A helicopter spotted a white shark, is it megalodon?
A white shark about 15 feet long was photographed from a helicopter on Wednesday about a quarter mile off Seacliff State Beach, shark researchers said.
Sean Van Sommeran, executive director of the Santa Cruz-based Pelagic Shark Research Foundation, said it was probably an adult white shark which are often spotted in waters off Santa Cruz County in the fall.
“We’ve had a lot of sharks down there,” Van Sommeran said of the beaches south of Capitola. “They’re not menacing. It’s kind of a sharky area.”
Pilot Paul Henrichsen of Watsonville-based Specialized Helicopters was in a helicopter with Neal Martin of Sky High Photography when Henrichsen spotted the shark about noon. It was just below the water’s surface about a quarter mile off Seacliff State Beach north of the cement ship.
Martin was on his way to Pleasure Point to shoot aerial photos of a home for a real estate agent. Henrichsen and Martin saw the shark’s wake.
“It looked like a jet trail. It was pretty darn epic, actually,” Henrichsen said.
Martin added, “We both initially wondered, gee, is this a whale? We were both quite surprised how long it was.”
The animal’s triangular fins tipped them off that it was a shark, he said. They circled roughly 800 feet above it for about 5 minutes as Martin shot photos as the shark dived out of view.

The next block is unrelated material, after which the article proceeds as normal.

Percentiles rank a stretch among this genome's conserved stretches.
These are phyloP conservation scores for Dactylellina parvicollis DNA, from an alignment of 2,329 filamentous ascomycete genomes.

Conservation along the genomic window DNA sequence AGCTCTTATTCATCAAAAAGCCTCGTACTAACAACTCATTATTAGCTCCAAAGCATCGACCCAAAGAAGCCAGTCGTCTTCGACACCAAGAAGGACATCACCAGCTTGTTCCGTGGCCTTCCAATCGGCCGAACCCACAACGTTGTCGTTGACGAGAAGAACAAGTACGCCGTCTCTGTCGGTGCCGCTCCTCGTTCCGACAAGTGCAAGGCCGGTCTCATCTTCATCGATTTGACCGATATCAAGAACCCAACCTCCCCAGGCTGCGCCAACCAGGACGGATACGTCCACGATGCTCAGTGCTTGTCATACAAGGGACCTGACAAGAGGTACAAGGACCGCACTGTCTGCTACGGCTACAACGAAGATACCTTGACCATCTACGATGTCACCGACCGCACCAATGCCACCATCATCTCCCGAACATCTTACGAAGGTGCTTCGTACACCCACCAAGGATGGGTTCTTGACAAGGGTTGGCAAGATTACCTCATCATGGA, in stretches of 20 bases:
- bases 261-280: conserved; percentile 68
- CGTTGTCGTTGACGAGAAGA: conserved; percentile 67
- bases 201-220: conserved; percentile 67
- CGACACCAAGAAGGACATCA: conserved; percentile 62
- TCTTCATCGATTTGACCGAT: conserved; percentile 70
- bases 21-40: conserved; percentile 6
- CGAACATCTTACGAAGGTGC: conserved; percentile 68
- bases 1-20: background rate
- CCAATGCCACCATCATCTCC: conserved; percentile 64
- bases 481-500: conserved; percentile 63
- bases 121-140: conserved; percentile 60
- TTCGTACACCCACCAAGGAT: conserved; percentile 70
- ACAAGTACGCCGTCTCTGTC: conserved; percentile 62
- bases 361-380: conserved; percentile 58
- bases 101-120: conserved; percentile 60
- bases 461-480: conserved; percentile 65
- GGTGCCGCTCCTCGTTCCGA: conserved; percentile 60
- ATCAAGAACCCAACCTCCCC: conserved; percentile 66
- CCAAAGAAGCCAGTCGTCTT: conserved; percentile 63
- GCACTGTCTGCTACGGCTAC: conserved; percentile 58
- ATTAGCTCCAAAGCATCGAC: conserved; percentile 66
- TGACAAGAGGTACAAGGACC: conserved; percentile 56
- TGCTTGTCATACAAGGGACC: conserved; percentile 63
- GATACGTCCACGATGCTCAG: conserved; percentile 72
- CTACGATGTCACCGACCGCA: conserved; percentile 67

Van Sommeran, who looked at photos of the shark Wednesday night, said it was likely an adult white shark. Van
Sommeran has studied sharks since the early 1990s.
He said from October to January white sharks typically come to places like the seal rookery at AÃ±o Nuevo Island to “fuel up” on prey and prepare for long trips toward Hawaii.
“They’re out there. The good news is they don’t often bite people,” Van Sommeran said.
The last unprovoked shark attack on a human in the area was at Marina State Beach in Monterey County in August 2007. Todd Endris, a 24-year-old surfer, injured his back and shoulder but survived.
Van Sommeran said there have been fewer shark sightings off county waters this summer and fall compared with the same period in 2010. The waters off Rio Del Mar and the vicinity are often calm and make it easier for humans to see them near the surface, Van Sommeran said.
Also on Wednesday afternoon about half mile off Capitola, sea bass fisherman Larry Roland reported a shark encounter.
Roland was drifting a bright orange, parachute-like sea anchor to help stabilize the boat. The boat lurched, the sea anchor was torn, and Roland saw the shark’s tail as it left.
Van Sommeran said it’s possible that the same shark spotted from the helicopter.
Chip Bockman, State Parks lifeguard supervisor, said he was not aware of other recent shark sightings but said they are common in the early fall.
Also on Oct. 21, a surfer at South Beach State Park in Oregon was launched in the air by a shark. The man broke his board but made it to shore unharmed, according to news reports.
Sommeran said swimmers, surfers and others should be aware of other animals in and around the water like birds, seals and dolphins.
Dolphins can be prey for sharks and does not necessarily mean the area is safe, as many believe, Van Sommeran said. Birds diving into the water can be another warning.
“If you do see bird activity, you might think twice about swimming through it,” Van Sommeran said.